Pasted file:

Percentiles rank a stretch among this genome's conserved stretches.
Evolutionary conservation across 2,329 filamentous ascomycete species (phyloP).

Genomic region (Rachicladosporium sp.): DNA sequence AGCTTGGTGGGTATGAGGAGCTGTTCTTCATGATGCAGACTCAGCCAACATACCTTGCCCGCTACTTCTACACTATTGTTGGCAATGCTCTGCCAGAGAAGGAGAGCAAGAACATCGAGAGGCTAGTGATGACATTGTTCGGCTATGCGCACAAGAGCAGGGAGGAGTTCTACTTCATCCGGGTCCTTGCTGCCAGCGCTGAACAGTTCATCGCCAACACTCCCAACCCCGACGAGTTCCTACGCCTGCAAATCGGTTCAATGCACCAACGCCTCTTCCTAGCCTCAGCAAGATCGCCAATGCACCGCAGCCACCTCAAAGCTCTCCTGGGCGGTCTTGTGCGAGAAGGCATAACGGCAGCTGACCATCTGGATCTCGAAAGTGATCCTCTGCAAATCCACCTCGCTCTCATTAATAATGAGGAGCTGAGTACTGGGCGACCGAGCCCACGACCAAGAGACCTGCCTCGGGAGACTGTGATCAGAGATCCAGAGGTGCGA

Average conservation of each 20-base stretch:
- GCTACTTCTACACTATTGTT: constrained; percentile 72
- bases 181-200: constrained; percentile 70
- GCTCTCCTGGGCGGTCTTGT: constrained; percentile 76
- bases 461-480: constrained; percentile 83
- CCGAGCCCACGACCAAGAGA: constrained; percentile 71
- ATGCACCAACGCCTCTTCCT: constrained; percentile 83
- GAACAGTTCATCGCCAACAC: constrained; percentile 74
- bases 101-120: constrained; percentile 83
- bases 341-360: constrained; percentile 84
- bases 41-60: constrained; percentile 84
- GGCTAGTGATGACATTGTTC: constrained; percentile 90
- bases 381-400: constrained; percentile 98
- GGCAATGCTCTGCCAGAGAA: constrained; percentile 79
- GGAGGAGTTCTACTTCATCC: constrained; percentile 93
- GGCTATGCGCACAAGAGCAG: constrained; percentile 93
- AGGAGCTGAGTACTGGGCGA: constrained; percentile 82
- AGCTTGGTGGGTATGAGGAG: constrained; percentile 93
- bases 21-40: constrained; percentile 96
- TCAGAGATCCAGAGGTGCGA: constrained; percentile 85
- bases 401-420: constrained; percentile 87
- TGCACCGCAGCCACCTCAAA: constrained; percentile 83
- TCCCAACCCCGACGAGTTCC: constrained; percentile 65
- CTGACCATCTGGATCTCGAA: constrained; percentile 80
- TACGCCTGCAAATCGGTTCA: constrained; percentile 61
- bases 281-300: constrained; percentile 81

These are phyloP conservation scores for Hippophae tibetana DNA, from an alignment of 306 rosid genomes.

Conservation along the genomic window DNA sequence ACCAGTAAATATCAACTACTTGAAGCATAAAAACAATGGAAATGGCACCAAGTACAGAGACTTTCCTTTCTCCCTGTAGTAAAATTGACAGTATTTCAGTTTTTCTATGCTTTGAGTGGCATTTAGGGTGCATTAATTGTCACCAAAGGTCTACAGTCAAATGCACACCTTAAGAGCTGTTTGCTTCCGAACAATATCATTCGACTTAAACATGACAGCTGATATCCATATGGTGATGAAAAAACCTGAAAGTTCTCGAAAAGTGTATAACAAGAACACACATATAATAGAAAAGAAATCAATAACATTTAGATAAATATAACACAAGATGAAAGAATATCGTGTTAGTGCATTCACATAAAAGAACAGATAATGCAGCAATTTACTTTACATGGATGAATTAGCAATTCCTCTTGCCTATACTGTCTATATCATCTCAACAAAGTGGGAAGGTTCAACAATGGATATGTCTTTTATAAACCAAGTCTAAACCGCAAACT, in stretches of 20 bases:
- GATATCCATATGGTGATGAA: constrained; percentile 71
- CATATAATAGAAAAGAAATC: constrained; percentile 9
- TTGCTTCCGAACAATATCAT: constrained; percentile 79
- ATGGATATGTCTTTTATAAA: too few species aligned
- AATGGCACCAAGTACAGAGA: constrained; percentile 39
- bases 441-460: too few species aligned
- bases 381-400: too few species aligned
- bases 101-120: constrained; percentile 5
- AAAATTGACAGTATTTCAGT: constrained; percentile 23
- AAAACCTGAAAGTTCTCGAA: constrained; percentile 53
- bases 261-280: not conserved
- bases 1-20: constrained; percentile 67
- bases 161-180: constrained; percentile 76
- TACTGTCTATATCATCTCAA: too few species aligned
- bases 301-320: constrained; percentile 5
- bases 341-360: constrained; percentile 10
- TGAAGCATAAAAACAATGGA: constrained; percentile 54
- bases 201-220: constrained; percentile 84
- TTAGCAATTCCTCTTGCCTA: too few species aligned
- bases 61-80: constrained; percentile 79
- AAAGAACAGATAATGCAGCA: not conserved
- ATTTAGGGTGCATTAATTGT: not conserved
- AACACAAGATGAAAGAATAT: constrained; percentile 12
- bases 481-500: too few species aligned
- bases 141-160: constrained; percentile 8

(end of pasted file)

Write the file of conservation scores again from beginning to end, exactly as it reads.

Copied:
Percentiles rank a stretch among this genome's conserved stretches.
Evolutionary conservation across 2,329 filamentous ascomycete species (phyloP).

Genomic region (Rachicladosporium sp.): DNA sequence AGCTTGGTGGGTATGAGGAGCTGTTCTTCATGATGCAGACTCAGCCAACATACCTTGCCCGCTACTTCTACACTATTGTTGGCAATGCTCTGCCAGAGAAGGAGAGCAAGAACATCGAGAGGCTAGTGATGACATTGTTCGGCTATGCGCACAAGAGCAGGGAGGAGTTCTACTTCATCCGGGTCCTTGCTGCCAGCGCTGAACAGTTCATCGCCAACACTCCCAACCCCGACGAGTTCCTACGCCTGCAAATCGGTTCAATGCACCAACGCCTCTTCCTAGCCTCAGCAAGATCGCCAATGCACCGCAGCCACCTCAAAGCTCTCCTGGGCGGTCTTGTGCGAGAAGGCATAACGGCAGCTGACCATCTGGATCTCGAAAGTGATCCTCTGCAAATCCACCTCGCTCTCATTAATAATGAGGAGCTGAGTACTGGGCGACCGAGCCCACGACCAAGAGACCTGCCTCGGGAGACTGTGATCAGAGATCCAGAGGTGCGA

Average conservation of each 20-base stretch:
- GCTACTTCTACACTATTGTT: constrained; percentile 72
- bases 181-200: constrained; percentile 70
- GCTCTCCTGGGCGGTCTTGT: constrained; percentile 76
- bases 461-480: constrained; percentile 83
- CCGAGCCCACGACCAAGAGA: constrained; percentile 71
- ATGCACCAACGCCTCTTCCT: constrained; percentile 83
- GAACAGTTCATCGCCAACAC: constrained; percentile 74
- bases 101-120: constrained; percentile 83
- bases 341-360: constrained; percentile 84
- bases 41-60: constrained; percentile 84
- GGCTAGTGATGACATTGTTC: constrained; percentile 90
- bases 381-400: constrained; percentile 98
- GGCAATGCTCTGCCAGAGAA: constrained; percentile 79
- GGAGGAGTTCTACTTCATCC: constrained; percentile 93
- GGCTATGCGCACAAGAGCAG: constrained; percentile 93
- AGGAGCTGAGTACTGGGCGA: constrained; percentile 82
- AGCTTGGTGGGTATGAGGAG: constrained; percentile 93
- bases 21-40: constrained; percentile 96
- TCAGAGATCCAGAGGTGCGA: constrained; percentile 85
- bases 401-420: constrained; percentile 87
- TGCACCGCAGCCACCTCAAA: constrained; percentile 83
- TCCCAACCCCGACGAGTTCC: constrained; percentile 65
- CTGACCATCTGGATCTCGAA: constrained; percentile 80
- TACGCCTGCAAATCGGTTCA: constrained; percentile 61
- bases 281-300: constrained; percentile 81

These are phyloP conservation scores for Hippophae tibetana DNA, from an alignment of 306 rosid genomes.

Conservation along the genomic window DNA sequence ACCAGTAAATATCAACTACTTGAAGCATAAAAACAATGGAAATGGCACCAAGTACAGAGACTTTCCTTTCTCCCTGTAGTAAAATTGACAGTATTTCAGTTTTTCTATGCTTTGAGTGGCATTTAGGGTGCATTAATTGTCACCAAAGGTCTACAGTCAAATGCACACCTTAAGAGCTGTTTGCTTCCGAACAATATCATTCGACTTAAACATGACAGCTGATATCCATATGGTGATGAAAAAACCTGAAAGTTCTCGAAAAGTGTATAACAAGAACACACATATAATAGAAAAGAAATCAATAACATTTAGATAAATATAACACAAGATGAAAGAATATCGTGTTAGTGCATTCACATAAAAGAACAGATAATGCAGCAATTTACTTTACATGGATGAATTAGCAATTCCTCTTGCCTATACTGTCTATATCATCTCAACAAAGTGGGAAGGTTCAACAATGGATATGTCTTTTATAAACCAAGTCTAAACCGCAAACT, in stretches of 20 bases:
- GATATCCATATGGTGATGAA: constrained; percentile 71
- CATATAATAGAAAAGAAATC: constrained; percentile 9
- TTGCTTCCGAACAATATCAT: constrained; percentile 79
- ATGGATATGTCTTTTATAAA: too few species aligned
- AATGGCACCAAGTACAGAGA: constrained; percentile 39
- bases 441-460: too few species aligned
- bases 381-400: too few species aligned
- bases 101-120: constrained; percentile 5
- AAAATTGACAGTATTTCAGT: constrained; percentile 23
- AAAACCTGAAAGTTCTCGAA: constrained; percentile 53
- bases 261-280: not conserved
- bases 1-20: constrained; percentile 67
- bases 161-180: constrained; percentile 76
- TACTGTCTATATCATCTCAA: too few species aligned
- bases 301-320: constrained; percentile 5
- bases 341-360: constrained; percentile 10
- TGAAGCATAAAAACAATGGA: constrained; percentile 54
- bases 201-220: constrained; percentile 84
- TTAGCAATTCCTCTTGCCTA: too few species aligned
- bases 61-80: constrained; percentile 79
- AAAGAACAGATAATGCAGCA: not conserved
- ATTTAGGGTGCATTAATTGT: not conserved
- AACACAAGATGAAAGAATAT: constrained; percentile 12
- bases 481-500: too few species aligned
- bases 141-160: constrained; percentile 8